Wanika Fisher ’10

By Sala Levin ’10

Wanika Fisher ’10 has never hesitated to speak out - whether as an active undergraduate at the University of Maryland, a lawyer defending her clients, a Maryland State Delegate fighting for residents of Prince George’s County, or a member of the University of Maryland Alumni Association striving to strengthen the organization.

“I’m just passionate about the university being all it can be,” said Fisher.

UMD drew Fisher for its proximity both to a big city and to her home in New York’s Westchester County, as well as its diverse student population and cultural offerings. While pursuing two majors in African American studies, and government and politics, Fisher found her activist’s path through involvement with the Student Government Association, the campus NAACP chapter, the Latino Student Union and Alpha Kappa Alpha Sorority, Inc.

“I was definitely one of those overachievers,” Fisher noted.

The university also gave Fisher the foundation for her future career. “That was kind of how my love affair with Prince George’s County started, and I almost never left,” Fisher said of her time as an undergraduate. After earning her J.D. at Penn State Law, Fisher moved to New York City but eventually returned to Prince George’s County to work for the county council.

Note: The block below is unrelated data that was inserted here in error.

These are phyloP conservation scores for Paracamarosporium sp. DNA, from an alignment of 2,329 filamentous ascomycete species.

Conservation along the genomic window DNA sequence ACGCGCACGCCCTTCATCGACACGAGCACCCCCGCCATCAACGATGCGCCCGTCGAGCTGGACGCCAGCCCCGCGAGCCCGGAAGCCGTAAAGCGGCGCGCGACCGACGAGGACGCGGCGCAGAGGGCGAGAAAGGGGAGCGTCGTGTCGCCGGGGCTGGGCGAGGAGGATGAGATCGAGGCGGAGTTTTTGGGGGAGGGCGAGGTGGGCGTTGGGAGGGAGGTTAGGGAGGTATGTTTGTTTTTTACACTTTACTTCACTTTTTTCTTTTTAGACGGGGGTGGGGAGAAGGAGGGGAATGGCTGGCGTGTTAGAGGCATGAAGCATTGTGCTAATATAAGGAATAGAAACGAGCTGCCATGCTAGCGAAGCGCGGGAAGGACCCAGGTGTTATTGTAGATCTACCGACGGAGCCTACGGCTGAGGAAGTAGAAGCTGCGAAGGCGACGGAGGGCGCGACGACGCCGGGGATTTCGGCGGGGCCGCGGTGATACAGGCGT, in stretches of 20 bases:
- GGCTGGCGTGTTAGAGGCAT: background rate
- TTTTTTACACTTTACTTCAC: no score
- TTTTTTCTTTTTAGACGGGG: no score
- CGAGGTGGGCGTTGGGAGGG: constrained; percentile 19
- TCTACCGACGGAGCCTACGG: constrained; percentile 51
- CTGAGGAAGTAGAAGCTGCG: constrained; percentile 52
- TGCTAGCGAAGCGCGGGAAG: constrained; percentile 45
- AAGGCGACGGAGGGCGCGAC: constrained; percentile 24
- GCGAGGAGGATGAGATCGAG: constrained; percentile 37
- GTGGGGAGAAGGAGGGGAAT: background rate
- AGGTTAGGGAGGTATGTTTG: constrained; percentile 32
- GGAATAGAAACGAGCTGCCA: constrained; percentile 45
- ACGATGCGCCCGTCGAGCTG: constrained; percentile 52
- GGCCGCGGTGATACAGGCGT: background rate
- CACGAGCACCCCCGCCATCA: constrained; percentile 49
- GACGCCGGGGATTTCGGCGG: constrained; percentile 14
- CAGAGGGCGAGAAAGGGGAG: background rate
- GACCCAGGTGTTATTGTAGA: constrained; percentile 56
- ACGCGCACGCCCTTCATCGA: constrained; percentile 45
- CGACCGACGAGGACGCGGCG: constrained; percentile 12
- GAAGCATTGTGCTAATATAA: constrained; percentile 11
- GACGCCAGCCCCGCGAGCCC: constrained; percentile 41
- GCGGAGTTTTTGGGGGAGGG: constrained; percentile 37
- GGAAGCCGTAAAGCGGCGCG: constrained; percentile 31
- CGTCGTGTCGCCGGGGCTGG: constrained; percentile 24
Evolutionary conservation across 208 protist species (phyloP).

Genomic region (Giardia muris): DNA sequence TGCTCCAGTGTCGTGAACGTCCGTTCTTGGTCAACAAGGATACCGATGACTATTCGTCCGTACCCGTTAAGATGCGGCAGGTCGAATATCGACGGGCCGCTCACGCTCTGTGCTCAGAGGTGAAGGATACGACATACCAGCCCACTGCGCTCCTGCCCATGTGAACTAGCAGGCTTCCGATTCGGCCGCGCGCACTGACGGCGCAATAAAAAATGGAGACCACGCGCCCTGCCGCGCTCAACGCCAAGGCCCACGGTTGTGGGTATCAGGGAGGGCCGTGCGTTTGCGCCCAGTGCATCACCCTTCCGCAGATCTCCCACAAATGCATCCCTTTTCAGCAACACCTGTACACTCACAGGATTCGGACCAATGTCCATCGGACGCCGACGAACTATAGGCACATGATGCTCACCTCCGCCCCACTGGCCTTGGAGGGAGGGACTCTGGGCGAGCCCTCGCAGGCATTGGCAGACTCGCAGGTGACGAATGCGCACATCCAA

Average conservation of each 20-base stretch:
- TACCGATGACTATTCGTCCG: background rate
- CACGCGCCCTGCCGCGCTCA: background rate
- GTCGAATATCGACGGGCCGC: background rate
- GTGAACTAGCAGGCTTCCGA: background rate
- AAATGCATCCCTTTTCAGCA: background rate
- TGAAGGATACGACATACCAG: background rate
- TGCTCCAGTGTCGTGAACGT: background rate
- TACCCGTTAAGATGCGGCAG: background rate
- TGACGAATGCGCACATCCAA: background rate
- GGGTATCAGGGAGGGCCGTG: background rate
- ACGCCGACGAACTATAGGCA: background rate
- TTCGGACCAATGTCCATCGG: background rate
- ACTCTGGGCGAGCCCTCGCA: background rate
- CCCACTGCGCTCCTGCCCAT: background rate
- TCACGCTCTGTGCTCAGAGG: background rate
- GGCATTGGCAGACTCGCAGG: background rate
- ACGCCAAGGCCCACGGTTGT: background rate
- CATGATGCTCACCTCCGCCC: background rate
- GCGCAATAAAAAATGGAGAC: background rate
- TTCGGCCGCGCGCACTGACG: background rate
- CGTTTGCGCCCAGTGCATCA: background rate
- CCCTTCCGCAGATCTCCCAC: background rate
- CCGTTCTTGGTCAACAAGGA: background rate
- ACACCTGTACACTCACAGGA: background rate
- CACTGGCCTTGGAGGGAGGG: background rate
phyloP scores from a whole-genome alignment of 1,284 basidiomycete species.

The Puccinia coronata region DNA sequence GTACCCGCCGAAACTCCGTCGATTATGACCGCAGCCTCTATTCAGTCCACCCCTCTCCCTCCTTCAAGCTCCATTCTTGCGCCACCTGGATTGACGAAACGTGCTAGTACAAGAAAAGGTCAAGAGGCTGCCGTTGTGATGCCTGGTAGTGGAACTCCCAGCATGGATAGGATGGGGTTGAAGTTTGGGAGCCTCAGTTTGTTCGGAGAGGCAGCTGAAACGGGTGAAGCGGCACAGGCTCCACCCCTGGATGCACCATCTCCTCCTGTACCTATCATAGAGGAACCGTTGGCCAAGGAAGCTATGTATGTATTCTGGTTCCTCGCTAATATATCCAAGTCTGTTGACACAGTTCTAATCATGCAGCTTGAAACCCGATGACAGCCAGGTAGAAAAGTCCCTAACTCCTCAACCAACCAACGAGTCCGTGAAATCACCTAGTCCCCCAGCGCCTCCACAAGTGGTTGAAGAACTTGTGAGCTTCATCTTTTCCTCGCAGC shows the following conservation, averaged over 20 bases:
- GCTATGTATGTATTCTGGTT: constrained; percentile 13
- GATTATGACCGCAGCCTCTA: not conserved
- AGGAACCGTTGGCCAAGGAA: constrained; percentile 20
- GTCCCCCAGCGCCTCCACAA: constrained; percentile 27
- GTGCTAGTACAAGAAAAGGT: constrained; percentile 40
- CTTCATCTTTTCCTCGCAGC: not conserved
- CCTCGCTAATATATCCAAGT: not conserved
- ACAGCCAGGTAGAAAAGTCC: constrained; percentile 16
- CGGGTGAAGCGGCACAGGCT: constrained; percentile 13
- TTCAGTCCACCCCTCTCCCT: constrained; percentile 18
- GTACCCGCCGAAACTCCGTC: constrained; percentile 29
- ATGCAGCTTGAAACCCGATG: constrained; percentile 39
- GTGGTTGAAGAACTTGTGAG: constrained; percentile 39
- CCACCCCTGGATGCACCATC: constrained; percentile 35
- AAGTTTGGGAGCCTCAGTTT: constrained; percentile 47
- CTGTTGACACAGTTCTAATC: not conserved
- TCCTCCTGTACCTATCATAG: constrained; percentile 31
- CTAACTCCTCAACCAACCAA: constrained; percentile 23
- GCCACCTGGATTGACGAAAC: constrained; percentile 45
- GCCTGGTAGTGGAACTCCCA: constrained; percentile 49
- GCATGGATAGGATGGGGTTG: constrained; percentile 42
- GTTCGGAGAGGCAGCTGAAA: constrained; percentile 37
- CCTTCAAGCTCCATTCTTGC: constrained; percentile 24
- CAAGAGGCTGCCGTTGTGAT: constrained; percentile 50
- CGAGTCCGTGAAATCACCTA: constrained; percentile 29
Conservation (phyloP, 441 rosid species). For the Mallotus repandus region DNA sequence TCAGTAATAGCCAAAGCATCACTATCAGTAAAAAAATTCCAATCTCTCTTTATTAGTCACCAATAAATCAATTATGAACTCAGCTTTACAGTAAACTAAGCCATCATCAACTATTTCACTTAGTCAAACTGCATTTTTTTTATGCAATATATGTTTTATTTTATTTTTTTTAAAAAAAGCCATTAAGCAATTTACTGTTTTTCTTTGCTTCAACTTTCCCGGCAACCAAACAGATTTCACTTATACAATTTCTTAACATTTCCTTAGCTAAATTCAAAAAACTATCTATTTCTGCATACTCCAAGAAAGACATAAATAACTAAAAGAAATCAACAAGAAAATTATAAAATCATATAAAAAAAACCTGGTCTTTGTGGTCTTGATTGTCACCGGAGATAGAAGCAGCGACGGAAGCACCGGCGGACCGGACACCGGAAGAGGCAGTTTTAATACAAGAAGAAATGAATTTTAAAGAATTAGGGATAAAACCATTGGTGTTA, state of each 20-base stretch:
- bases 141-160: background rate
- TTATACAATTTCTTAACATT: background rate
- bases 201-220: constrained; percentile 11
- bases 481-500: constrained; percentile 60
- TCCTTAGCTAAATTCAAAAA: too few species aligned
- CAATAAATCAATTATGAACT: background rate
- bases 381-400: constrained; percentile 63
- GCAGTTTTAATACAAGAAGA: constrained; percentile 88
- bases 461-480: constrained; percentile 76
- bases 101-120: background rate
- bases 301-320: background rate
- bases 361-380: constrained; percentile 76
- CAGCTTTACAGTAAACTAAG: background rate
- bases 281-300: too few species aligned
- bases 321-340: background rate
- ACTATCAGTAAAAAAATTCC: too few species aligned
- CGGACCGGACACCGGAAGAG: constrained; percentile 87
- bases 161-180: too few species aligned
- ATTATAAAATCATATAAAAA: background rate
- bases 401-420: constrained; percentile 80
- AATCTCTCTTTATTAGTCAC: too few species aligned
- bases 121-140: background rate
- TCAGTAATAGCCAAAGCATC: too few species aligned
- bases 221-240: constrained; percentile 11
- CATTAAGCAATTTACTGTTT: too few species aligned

Soon, she was running her own race to represent District 47B, encompassing Langley Park, Adelphi, Chillum and Hyattsville, in the Maryland House of Delegates. She won the 2018 election, and urges other young women who are considering running for office to take the leap.

“Don't even negotiate. Don't compromise. Don't think for a minute you're not worthy,” Fisher said. “If you have a solid plan to win ... do it.”

Fisher, who continues to work as a defense attorney, attributes much of her professional success to the role UMD played in her life. “I get emotional talking about Maryland, because I just don't know where my life would've been if I didn't go to Maryland,” Fisher said. Now, she channels her Terrapin love into her work with the Alumni Association, which she pushes to appeal to a broad, diverse audience.

“I want all alumni to feel as strong and intimately proud of Maryland as I do,” she said. 

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